When making its case for broad presidential power, the Bush Administration tends to leave no precedent unturned including the deeds of previous presidents. In his recent testimony before the Senate Judiciary Committee, Attorney General Alberto Gonzales said that presidents going all the way back to George Washington have engaged in domestic surveillance without getting a warrant from a judge.
Gonzales wasn't the first to bolster support for a sitting president by invoking the founding fathers. In the 1980s, when scandals of the Reagan Administration prompted the appointment of several independent counsels to investigate the alleged wrongdoing, conservative scholars began developing the concept of the "unitary executive" as part of their argument that these inquiries were unconstitutional. Their starting point was the proposition that the president alone has the power to hire, fire, and direct the people he appoints in the administration, including independent counsels as part of the Justice Department.
A 1992 article by Steven Calabresi and Kevin Rhodes in the Harvard Law Review justified this theory by drawing from the text and structure of the Constitution. Their article, "The Structural Constitution: Unitary Executive, Plural Judiciary," has become a benchmark of unitary executive theory. It responds to the case of Morrison v. Olson, in which the Court rejected the idea that the president had the power to remove an independent counsel appointed by the Justice Department. Justice Antonin Scalia's lone dissent relied on a unitary executive type of claim.The Calabresi and Rhodes piece is appealing because it attempts to stake out politically neutral ground for a claim that has always been used as a tool of the party in power. It argues that the best, most consistent reading of constitutional language gives the president exclusive, unreviewable power over government agencies. To arrive at this reading of Article II, which created the executive branch, Calabresi and Rhodes began counterintuitively with Article III, which established the federal judiciary. Article III says that the judicial power in the United States "shall be vested" in certain federal courts. Drawing from a well-known article by Akhil Reed Amar, the authors argue that the best reading of the Vesting Clause is that it requires some federal court to hear certain categories of cases, listed in the article. This is called the theory of mandatory jurisdiction.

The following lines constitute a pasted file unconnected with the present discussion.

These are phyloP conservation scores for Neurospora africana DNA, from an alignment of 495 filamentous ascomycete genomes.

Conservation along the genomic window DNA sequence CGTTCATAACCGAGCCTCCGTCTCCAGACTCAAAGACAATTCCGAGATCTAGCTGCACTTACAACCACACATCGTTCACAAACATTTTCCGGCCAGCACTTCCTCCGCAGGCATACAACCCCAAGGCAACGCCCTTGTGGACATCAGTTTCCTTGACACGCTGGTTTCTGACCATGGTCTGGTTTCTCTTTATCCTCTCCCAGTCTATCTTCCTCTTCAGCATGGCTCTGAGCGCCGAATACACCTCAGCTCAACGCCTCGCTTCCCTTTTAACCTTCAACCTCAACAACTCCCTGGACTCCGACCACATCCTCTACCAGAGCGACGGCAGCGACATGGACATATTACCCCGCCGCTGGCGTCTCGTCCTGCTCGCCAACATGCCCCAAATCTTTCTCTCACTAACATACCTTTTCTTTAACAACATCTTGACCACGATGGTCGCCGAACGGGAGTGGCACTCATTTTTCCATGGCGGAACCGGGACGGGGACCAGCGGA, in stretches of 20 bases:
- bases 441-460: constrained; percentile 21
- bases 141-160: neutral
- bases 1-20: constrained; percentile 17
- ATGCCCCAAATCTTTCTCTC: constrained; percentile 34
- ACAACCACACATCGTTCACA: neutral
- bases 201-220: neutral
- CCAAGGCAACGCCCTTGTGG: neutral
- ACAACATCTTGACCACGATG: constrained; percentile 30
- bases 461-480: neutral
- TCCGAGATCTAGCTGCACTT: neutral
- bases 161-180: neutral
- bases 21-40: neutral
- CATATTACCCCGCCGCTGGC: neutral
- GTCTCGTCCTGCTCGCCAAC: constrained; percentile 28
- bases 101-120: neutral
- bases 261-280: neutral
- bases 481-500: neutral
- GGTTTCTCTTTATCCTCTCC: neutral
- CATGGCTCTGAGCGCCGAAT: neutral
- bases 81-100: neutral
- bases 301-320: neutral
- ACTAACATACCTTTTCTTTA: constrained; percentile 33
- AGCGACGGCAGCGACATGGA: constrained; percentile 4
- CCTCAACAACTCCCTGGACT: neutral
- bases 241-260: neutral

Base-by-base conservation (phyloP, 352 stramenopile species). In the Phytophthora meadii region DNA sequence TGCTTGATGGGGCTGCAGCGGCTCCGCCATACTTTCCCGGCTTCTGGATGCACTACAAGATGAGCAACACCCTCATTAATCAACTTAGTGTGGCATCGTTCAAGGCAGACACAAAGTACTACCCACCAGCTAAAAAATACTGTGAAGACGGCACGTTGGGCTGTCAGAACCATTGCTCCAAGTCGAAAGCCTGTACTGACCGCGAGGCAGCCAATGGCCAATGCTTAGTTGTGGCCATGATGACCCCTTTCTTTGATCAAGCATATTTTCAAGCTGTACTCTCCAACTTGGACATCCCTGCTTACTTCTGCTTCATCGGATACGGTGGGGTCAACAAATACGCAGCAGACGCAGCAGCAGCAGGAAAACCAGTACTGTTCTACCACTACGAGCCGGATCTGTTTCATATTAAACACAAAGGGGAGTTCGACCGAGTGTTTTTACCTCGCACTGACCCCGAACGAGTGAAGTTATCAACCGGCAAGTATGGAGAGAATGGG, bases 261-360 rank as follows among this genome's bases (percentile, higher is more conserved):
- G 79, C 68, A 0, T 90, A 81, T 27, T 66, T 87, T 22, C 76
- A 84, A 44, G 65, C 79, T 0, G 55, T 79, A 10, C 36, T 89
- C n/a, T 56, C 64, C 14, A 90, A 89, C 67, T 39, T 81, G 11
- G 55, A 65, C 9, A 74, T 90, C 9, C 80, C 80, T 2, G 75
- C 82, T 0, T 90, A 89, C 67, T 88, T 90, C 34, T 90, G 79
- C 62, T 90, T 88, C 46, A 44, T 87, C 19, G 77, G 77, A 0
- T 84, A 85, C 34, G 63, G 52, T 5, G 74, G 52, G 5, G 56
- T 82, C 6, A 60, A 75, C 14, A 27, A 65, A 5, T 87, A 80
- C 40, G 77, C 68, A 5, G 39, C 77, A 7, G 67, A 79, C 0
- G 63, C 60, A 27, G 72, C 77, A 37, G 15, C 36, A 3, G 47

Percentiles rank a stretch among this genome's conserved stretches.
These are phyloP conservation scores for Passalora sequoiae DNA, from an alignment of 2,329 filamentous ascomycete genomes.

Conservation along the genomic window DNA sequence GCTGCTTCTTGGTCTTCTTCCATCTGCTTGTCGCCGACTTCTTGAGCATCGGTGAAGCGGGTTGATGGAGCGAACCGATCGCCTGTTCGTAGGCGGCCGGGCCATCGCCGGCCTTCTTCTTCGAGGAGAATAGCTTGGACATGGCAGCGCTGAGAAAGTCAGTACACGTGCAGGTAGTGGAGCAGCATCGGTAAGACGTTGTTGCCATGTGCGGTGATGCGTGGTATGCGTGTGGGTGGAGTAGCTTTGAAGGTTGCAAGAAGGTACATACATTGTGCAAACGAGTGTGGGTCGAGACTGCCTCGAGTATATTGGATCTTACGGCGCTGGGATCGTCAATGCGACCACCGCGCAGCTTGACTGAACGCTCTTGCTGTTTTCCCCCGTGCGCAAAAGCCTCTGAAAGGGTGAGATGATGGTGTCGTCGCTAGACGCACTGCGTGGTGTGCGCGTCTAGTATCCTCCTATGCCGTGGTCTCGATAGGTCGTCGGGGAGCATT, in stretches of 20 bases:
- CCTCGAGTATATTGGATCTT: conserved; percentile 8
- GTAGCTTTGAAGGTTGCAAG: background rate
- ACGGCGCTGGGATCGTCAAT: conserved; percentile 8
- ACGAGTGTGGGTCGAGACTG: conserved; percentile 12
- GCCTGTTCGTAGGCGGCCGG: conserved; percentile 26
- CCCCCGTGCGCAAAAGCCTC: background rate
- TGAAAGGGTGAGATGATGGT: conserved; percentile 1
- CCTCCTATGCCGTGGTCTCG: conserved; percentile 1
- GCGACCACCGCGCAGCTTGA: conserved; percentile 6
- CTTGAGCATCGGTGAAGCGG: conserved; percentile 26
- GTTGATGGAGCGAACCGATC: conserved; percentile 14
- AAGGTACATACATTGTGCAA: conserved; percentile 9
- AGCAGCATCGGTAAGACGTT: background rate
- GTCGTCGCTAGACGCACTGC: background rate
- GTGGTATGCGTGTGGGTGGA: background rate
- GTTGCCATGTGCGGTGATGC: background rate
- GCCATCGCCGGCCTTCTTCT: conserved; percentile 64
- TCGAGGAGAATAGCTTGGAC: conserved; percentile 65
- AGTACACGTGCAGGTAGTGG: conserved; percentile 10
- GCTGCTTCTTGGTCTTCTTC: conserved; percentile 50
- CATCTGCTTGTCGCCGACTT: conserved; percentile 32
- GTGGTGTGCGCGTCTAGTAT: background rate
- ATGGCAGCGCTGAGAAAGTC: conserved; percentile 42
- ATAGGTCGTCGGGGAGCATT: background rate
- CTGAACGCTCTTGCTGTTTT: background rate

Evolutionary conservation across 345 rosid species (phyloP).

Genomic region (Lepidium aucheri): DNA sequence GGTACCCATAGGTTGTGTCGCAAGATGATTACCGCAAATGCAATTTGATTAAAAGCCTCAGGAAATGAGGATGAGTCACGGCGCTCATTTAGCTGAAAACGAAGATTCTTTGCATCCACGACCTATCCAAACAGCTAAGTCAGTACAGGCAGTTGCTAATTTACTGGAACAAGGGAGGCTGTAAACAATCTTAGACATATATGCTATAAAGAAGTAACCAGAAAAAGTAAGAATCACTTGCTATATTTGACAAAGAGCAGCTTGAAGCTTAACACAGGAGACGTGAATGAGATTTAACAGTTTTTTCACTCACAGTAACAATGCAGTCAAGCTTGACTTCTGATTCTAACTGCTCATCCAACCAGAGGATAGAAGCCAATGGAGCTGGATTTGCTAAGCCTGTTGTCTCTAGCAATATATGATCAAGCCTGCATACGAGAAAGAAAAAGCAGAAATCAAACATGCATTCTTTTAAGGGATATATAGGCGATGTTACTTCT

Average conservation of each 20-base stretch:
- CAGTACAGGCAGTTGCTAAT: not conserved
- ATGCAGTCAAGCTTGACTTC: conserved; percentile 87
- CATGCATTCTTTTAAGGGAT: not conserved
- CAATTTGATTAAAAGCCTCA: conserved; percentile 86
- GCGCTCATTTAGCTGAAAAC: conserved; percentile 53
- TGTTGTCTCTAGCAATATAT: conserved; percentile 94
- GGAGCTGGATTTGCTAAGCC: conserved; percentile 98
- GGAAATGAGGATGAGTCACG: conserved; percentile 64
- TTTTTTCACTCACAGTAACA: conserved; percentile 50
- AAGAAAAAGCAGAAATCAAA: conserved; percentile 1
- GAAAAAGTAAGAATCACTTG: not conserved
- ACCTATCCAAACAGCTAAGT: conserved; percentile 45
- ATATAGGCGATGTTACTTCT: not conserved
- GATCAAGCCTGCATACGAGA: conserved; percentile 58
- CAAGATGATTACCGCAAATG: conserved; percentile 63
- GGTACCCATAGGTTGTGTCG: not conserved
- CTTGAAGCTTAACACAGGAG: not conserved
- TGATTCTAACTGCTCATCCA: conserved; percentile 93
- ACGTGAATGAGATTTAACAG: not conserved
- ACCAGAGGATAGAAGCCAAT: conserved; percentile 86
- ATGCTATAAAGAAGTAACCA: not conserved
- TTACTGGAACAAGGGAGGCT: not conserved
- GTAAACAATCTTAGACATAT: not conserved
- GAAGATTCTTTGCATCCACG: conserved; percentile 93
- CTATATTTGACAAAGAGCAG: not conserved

Article II has a similar structure and language to Article III. It, too, begins with a Vesting Clause, that the executive power "shall be vested" in the president. If you buy the argument that the Vesting Clause in Article III gives certain exclusive authority to the courts, Calabresi and Rhodes believe, you should also buy the argument that the similar clause in Article II grants certain exclusive authority to the president. Other textual similarities and contrasts support the same conclusion, they say. Importantly, Article II vests the executive power in a president, as a single unit, in contrast to Article III, which divides power among different levels of federal courts and makes explicit reference to Congressional checks. The agencies that carry out executive power can be seen as contained only within that single unitary executive, the president. Detractors of the unitary executive thesis have pointed to the evolution of the Constitution that occurred during the New Deal. The federal bureaucracy swelled during this time, with agencies taking care of more law and more aspects of American government than the framers could have ever imagined. But, Calabresi and Rhodes say, if you want to argue that the New Deal diluted the "vesting" done by Article II in the president, you must also argue that it diluted the power "vested" in the courts. That's an argument liberal legal scholars might be loathe to make.
The Calabresi and Rhodes thesis responded to a series of investigations led by indepedent counsels, who, under a federal law that has since lapsed, operated from within the executive branch. Conservative scholars (and judicial nominees) have recently turned to the theory to insulate presidential authority from checks made by the other
branches of government. The theory of a unitary executive, today, has tended to become - fairly or not - synonymous with theories of unilateral executive action. It may be much more difficult to justify those arguments, as Calabresi and Rhodes did theirs, on the basis of neat textual symmetry. Havard Law Review, Vol. 105, No. 6, (April, 1992).